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Externe referierte Aufsätze

The Impact of Child and Maternal Health Indicators on Female Labor Force Participation after Childbirth: Evidence for Germany

This paper analyzes the influence of child health and maternal physical and mental health on female labor force participation after childbirth in Germany. Our analysis is based on data from the German Socio-Economic Panel (SOEP) study, which enables us to measure child health based on the occurrence of severe health problems including mental and physical disabilities, hospitalizations, and preterm ...

In: Journal of Comparative Family Studies 40 (2009), 1, S. 119-138 | C. Katharina Spieß, Annalena Dunkelberg
SOEPpapers 201 / 2009

Glass Ceiling Effect and Earnings: The Gender Pay Gap in Managerial Positions in Germany

Although there are a variety of studies on the gender pay gap, only a few relate to managerial positions. The present study attempts to fill this gap. Managers in private companies in Germany are a highly selective group of women and men, who differ only marginally in their human capital endowments. The Oaxaca/Blinder decomposition shows that the gender pay gap in the gross monthly salary can hardly ...

2009| Elke Holst, Anne Busch
SOEPpapers 7 / 2007

The Impact of Child and Maternal Health Indicators on Female Labor Force Participation after Childbirth: Evidence from Germany

This paper analyzes the influence of children's health and mothers' physical and mental wellbeing on female labor force participation after childbirth in Germany. Our analysis uses data from the German Socio-Economic Panel (SOEP) study, which enables us to measure children's health based on the occurrence of severe health problems including mental and physical disabilities, hospitalizations, and preterm ...

2007| Annalena Dunkelberg, C. Katharina Spieß
Diskussionspapiere 305 / 2002

European Mothers' Time with Children: Differences and Similarities across Nine Countries

We use data from the 1996 wave of the European Community Household Panel to present and compare the weekly number of hours mothers of children less than 16 years of age reported looking after children in nine European countries in 1996. In addition, we explore to what extent cross-country differences in socio-demographic characteristics and parents' employment status contribute to differences in maternal ...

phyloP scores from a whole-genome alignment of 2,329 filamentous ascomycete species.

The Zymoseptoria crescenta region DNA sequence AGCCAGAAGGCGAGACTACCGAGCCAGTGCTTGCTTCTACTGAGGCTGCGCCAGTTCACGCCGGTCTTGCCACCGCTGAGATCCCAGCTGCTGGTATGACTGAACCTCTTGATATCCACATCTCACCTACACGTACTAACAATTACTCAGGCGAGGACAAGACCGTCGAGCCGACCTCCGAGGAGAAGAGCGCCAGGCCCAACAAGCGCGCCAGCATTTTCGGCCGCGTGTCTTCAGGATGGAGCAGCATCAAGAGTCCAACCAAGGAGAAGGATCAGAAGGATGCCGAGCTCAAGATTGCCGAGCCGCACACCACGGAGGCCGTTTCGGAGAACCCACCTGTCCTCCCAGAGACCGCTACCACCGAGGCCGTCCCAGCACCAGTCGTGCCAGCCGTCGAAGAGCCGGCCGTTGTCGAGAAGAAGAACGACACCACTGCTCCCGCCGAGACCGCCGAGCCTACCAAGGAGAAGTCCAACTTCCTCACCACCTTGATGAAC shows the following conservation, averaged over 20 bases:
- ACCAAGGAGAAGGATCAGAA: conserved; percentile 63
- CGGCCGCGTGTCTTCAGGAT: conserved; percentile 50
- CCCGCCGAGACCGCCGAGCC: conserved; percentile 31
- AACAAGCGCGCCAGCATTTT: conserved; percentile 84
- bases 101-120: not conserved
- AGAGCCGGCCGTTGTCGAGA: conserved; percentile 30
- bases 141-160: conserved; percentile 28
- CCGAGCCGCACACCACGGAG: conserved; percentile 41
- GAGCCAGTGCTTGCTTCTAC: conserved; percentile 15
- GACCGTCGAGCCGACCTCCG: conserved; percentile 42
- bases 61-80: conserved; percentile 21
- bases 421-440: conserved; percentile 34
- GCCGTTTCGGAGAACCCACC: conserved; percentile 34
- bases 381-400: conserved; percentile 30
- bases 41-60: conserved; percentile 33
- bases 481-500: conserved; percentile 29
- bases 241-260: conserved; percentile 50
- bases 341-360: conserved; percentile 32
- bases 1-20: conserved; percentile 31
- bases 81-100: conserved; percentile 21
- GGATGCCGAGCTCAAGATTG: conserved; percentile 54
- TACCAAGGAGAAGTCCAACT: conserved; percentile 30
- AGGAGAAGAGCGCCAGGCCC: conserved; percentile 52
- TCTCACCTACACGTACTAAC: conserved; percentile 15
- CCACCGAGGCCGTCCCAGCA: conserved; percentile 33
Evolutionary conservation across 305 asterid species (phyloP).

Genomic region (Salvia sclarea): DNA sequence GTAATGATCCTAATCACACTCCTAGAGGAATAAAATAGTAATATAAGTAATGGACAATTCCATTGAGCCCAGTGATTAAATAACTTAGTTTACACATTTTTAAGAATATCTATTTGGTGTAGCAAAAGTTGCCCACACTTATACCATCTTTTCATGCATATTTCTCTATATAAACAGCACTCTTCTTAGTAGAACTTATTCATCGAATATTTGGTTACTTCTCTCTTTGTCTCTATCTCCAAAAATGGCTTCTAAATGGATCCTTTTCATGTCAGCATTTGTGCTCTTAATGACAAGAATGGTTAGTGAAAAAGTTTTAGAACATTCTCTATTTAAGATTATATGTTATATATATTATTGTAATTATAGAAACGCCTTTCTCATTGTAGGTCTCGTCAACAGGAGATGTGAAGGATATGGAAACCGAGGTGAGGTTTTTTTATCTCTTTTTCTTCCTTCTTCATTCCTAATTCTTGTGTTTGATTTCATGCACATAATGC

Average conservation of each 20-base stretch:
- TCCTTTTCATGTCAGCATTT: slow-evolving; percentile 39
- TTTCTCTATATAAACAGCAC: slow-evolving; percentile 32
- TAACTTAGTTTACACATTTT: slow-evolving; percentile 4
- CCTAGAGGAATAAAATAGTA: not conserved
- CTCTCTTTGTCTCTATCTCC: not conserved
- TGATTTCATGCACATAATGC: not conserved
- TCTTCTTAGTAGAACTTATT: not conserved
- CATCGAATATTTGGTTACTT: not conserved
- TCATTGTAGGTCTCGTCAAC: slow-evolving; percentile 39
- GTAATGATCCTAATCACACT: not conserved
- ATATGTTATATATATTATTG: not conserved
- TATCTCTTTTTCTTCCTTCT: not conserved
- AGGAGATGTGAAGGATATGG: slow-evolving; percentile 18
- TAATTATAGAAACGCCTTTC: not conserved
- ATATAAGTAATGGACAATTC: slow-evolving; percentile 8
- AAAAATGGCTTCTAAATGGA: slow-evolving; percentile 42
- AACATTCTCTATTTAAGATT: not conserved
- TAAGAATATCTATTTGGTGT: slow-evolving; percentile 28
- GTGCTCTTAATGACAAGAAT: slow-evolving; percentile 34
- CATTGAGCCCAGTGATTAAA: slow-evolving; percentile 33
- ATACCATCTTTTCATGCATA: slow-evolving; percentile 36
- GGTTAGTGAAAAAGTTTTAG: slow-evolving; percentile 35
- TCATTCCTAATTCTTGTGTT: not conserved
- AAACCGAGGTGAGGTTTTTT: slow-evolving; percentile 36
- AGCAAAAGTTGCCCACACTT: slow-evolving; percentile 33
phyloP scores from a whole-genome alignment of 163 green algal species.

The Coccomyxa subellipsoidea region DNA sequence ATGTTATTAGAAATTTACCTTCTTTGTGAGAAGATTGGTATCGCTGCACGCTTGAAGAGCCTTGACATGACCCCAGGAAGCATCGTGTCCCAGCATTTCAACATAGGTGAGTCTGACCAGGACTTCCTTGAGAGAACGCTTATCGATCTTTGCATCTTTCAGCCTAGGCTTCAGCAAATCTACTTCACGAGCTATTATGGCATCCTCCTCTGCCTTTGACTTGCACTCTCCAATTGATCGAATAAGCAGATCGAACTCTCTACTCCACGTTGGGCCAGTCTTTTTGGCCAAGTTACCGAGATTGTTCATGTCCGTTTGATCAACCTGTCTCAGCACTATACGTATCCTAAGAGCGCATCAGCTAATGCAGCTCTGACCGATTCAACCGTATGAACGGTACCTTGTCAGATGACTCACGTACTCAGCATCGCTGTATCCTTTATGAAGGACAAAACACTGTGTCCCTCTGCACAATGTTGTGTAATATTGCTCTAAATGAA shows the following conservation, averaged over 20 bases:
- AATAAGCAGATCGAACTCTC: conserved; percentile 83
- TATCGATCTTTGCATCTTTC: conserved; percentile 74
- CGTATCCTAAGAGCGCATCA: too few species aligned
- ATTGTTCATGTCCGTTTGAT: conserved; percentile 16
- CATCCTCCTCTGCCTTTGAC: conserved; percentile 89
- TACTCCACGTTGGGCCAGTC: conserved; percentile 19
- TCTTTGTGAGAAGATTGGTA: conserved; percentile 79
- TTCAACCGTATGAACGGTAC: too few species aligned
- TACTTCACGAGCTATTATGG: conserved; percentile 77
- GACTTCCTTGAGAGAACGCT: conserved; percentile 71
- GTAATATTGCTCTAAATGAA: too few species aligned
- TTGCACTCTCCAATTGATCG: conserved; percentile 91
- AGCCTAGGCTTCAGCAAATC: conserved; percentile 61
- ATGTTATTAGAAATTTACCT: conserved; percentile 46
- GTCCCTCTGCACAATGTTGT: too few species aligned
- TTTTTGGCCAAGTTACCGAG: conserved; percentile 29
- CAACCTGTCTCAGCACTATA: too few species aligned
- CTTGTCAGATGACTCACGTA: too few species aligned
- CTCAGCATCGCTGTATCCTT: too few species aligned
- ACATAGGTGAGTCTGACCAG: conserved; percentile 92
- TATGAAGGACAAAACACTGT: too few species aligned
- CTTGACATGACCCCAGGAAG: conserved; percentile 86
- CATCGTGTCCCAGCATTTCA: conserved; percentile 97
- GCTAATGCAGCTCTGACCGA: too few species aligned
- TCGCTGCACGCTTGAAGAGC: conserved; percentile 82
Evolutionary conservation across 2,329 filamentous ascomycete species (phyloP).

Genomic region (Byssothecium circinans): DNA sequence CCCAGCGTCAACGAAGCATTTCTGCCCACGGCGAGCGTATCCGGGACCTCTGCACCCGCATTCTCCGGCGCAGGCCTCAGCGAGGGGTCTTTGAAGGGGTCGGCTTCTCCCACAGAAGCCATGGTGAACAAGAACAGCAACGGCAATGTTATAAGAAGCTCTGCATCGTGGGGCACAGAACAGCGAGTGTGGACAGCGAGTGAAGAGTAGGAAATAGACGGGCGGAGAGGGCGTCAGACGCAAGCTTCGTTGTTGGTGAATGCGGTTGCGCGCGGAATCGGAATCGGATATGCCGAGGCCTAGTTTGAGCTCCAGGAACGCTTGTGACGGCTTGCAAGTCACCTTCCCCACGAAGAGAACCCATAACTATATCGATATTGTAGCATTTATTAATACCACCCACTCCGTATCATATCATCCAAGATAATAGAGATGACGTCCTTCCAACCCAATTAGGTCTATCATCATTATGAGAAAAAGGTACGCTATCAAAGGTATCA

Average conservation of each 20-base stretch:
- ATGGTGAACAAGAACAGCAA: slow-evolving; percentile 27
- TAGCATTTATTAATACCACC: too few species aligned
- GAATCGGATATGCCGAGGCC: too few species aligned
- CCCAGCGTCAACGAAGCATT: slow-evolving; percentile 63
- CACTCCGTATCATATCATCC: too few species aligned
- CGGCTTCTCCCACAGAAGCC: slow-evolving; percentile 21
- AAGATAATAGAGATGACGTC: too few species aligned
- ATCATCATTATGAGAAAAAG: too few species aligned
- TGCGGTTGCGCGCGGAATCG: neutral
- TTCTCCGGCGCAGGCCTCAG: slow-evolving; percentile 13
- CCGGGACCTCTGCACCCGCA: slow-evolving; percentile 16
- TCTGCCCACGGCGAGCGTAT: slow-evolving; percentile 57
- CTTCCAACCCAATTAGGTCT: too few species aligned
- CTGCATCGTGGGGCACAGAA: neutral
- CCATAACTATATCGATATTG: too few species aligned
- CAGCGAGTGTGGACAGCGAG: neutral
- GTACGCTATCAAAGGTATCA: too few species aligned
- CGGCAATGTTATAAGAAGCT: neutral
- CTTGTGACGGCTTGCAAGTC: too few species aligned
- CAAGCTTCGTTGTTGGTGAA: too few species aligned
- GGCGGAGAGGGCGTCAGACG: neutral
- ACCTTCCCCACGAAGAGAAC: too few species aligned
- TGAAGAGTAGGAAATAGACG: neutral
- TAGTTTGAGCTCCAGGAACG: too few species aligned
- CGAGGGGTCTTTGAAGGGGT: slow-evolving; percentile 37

2002| Jutta M. Joesch, C. Katharina Spiess
Diskussionspapiere 311 / 2002

Accounting for Poverty Differences between the United States, Great Britain, and Germany

We propose a framework for comparing the relationship between poverty and personal characteristics across countries (or across years), and use it to compare levels and patterns of relative poverty in the USA, Great Britain and Germany during the 1990s. The higher aggregate poverty rates in the USA and in Britain relative to Germany were mostly accounted for by higher poverty rates conditional on characteristics, ...

2002| Martin Biewen, Stephen P. Jenkins
Vierteljahrshefte zur Wirtschaftsforschung 1 / 1997

Gender Differences in Poverty and its Duration: An Analysis of Germany and Great Britain

1997| Elisabetta Ruspini
Monographien

European Mothers' Time Spent Looking after Children: Differences and Similarities across 9 Countries

Colchester [u.a.]: EPAG, 2002, 34 S.
(EPAG Working Papers ; 31)
| Jutta M. Joesch, C. Katharina Spieß
Diskussionspapiere 928 / 2009

Risk Attitudes and Investment Decisions across European Countries: Are Women More Conservative Investors than Men?

This study questions the popular stereotype that women are more risk averse than men in their financial investment decisions. The analysis is based on micro-level data from large-scale surveys of private households in five European countries. In our analysis of investment decisions, we directly account for individuals' self-perceived willingness to take financial risks. The empirical evidence we provide ...

2009| Oleg Badunenko, Nataliya Barasinska, Dorothea Schäfer
SOEPpapers 74 / 2007

Inequalities within Couples: Market Incomes and the Role of Taxes and Benefits in Europe

In spite of there being few elements of tax or cash benefit systems in developed countries that are any longer explicitly gender-biased in a discriminatory sense, it is well recognised that they have significant gender effects. To the extent that women earn less than men on average under tax-benefit systems that are progressive, there is some redistribution from men to women overall. However, an aggregate ...

2007| Francesco Figari, Herwig Immervoll, Horacio Levy, Holly Sutherland
SOEPpapers 224 / 2009

Risk Attitudes and Investment Decisions across European Countries: Are Women More Conservative Investors than Men?

This study questions the popular stereotype that women are more risk averse than men in their financial investment decisions. The analysis is based on micro-level data from large-scale surveys of private households in five European countries. In our analysis of investment decisions, we directly account for individuals' self-perceivedwillingness to take financial risks. The empirical evidence we provide ...

2009| Oleg Badunenko, Nataliya Barasinska, Dorothea Schäfer
471 results, from 461